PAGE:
More charges including terrorism laid against Christchurch terrorist

The police have laid more charges against the man accused of the Christchurch massacres, Brendon Tarrant, including a terrorism charge.

NZ Police: Further charges filed following March 15 attack in Christchurch

Police have met with victim’s families and survivors of the March 15 Christchurch attack to inform them of new charges which have been filed, and update them on the ongoing Police investigation plus the court process to come.

A charge of engaging in a Terrorist Act under section 6A of the Terrorism Suppression Act 2002 has now been filed against Brenton Tarrant.

The charge will allege that a terrorist act was carried out in Christchurch on 15 March 2019 and follows consultation between Police, Crown Law and the Christchurch Crown Solicitors Office.

An additional murder charge and two additional attempted murder charges have also been filed.

51 charges of murder, 40 of attempted murder and one charge under the Terrorism Suppression Act have now been filed against Tarrant.

Just over 200 people attended the meeting this afternoon in Christchurch.

It was led by Detective Superintendent Peter Read and Detective Superintendent Dave Lynch who are joint Senior Investigation Officers, as well as Superintendent John Price, Canterbury District Commander. Also present were Detective Inspector Greg Murton, officer in charge of the investigation, Detective Senior Sergeant Sarah Illingworth who is managing the family liaison process for Police and a number of Court Victims Advisers.

Police are committed to providing all the support necessary for what will be a challenging and emotional court process to come for the victim’s families and survivors of the attack.

As the case is before the courts no further commentary on the charges will be made by Police, Crown Law or the Christchurch Crown Solicitors office.

Edgeler added:

The murder charges are still there. It’s not an all or nothing risk.

I think this is the right decision. If convicted it shouldn’t make much if any difference to the sentence, which would surely have to be the most severe handed down in a modern New Zealand court as the seriousness of the crime is unprecedented, but the police should not decide against the most serious charge for fear of the defendant grandstanding in court. There are ways that the court can deal with that.

Terrorist Tarrant to appear briefly in court today

The person accused of the Christchurch mosque massacres, Brenton Tarrant, will appear briefly in a Christchurch court today via video link from prison (video links are common these days, especially on procedural matters).

Initially Tarrant was charged with just one count of murder. He will now be charged with 50 murders and 39 attempted murders.

NZ Police:  Christchurch terror attacks — further charges laid

National News

Police can now confirm the man arrested in relation to the Christchurch terror attacks will face 50 Murder and 39 Attempted Murder charges when he appears in the High Court in Christchurch on Friday 5 April.

Other charges are still under consideration.

As the case is before the court, Police is not in a position to comment further.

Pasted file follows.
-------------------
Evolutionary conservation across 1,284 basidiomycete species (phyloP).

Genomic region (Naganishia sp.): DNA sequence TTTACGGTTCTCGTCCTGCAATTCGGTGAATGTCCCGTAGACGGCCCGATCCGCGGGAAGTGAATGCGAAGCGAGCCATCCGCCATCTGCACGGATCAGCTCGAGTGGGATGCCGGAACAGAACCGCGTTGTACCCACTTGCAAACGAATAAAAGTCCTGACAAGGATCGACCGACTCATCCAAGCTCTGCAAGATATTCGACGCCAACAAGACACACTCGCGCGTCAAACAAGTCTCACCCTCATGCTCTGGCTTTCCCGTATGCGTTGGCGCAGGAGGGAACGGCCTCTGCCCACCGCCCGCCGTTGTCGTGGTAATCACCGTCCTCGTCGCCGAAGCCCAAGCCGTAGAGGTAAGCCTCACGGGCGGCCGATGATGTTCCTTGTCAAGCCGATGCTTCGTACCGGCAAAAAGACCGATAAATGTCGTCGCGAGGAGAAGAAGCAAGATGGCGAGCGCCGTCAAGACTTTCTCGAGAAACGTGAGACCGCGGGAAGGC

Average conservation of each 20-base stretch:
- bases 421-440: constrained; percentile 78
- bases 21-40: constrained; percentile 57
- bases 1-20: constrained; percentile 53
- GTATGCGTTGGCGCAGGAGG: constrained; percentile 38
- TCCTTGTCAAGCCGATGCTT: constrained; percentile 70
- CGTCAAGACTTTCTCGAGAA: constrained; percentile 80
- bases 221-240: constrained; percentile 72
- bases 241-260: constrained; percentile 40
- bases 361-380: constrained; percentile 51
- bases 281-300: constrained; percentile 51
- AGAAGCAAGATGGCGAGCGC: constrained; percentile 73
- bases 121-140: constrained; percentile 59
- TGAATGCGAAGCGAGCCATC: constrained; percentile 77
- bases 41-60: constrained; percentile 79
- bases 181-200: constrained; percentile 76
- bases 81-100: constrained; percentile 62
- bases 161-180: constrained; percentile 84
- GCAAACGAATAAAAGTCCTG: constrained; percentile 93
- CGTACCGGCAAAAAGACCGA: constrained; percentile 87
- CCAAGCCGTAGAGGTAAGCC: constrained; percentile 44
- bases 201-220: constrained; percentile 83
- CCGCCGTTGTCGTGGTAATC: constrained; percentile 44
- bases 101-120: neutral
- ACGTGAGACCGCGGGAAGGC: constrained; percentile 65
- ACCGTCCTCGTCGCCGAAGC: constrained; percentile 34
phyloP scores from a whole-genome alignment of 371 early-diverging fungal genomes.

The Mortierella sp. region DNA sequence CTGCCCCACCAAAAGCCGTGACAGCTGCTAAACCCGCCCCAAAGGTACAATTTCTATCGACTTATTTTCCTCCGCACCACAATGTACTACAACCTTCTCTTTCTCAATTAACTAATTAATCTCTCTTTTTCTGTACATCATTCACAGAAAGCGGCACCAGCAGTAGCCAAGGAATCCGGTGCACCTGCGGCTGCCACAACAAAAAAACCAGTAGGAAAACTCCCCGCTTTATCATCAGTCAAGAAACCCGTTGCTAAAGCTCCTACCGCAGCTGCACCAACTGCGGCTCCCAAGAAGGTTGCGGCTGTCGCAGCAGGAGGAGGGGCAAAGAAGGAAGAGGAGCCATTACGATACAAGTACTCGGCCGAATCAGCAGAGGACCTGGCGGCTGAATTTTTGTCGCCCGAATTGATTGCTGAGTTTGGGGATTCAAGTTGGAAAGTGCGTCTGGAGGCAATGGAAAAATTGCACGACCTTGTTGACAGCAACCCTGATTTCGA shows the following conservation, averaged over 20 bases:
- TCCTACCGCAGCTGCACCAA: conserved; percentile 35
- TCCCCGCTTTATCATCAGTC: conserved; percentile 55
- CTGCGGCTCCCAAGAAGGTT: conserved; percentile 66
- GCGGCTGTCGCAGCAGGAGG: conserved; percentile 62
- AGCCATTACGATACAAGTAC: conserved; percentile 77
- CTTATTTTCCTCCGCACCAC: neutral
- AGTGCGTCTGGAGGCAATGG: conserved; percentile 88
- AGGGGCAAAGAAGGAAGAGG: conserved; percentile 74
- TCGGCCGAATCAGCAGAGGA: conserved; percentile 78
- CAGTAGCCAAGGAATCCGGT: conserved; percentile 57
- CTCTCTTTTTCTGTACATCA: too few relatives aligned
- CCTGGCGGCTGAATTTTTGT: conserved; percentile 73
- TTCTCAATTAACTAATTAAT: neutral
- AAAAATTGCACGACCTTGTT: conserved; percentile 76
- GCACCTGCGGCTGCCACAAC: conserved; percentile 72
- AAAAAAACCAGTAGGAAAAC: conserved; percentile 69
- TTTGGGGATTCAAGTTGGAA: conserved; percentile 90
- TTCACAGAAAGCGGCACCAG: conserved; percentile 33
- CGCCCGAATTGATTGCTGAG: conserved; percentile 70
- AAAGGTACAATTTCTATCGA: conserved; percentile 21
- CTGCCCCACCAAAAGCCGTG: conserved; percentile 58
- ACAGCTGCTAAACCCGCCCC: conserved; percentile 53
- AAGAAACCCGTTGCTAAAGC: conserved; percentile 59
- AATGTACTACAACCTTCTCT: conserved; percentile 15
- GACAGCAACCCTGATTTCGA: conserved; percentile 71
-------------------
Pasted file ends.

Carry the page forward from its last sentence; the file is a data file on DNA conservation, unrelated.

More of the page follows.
It is standard practice for the Police not to comment on cases that are ‘before the court’.

RNZ: Christchurch mosque attacks: Accused to face 50 murder charges, police confirm

He will appear via audio-visual link for what will be a “relatively brief” hearing.

The judge said the accused will not be required to enter a plea and the primary purpose of the hearing was to establish the accused gunman’s legal representation, if any, and other administrative matters.

The accused had earlier told his duty solicitor he did not want further legal representation.

The media will have a right to remain in court for the hearing, but 12 in-court media applications to film, photograph and record sound at the hearing were declined by the judge.

While the media want fodder for stories I think there is little to be gained by recording or filming this proceeding. It is very early in the prosecution process. Showing more face fuzzed images of Tarrant are not necessary for justice to be seen to be done.

Auckland University law professor Bill Hodge said that on a practical level that number of charges just would not work.

“Each one of these is painstaking, each one involves medical experts, cause of death, witnesses and so on. I think the police are trying to avoid any hiccup or any mistake.

“If they just laid one charge and they got it wrong … I think they’ve got them all in reserve.”

It doesn’t take a law professor to assume that the Police will want to get things done as thoroughly as possible.

Time will tell how the Police take this case to trial. They have to make sure they prove things sufficiently for a legal ‘beyond reasonable doubt’ verdict.

Time will also tell how Tarrant deals with his defence. He may have planned some sort of publicity exercise, but by the time this gets to trial he may have different ideas. He will have plenty of time to ponder the predicament he has put himself in.

(The correct term at this stage is ‘alleged’ killer but that seems a bit farcical with what is known).

In his murky online world associations Tarrant did not factor in the Kiwi spirit, the superb job the Prime Minister did, and the way most New Zealand Muslims have reacted to the horrendous act against them.

Hopefully he is dismayed and disillusioned that his grand plan to divide and incite has backfired big time.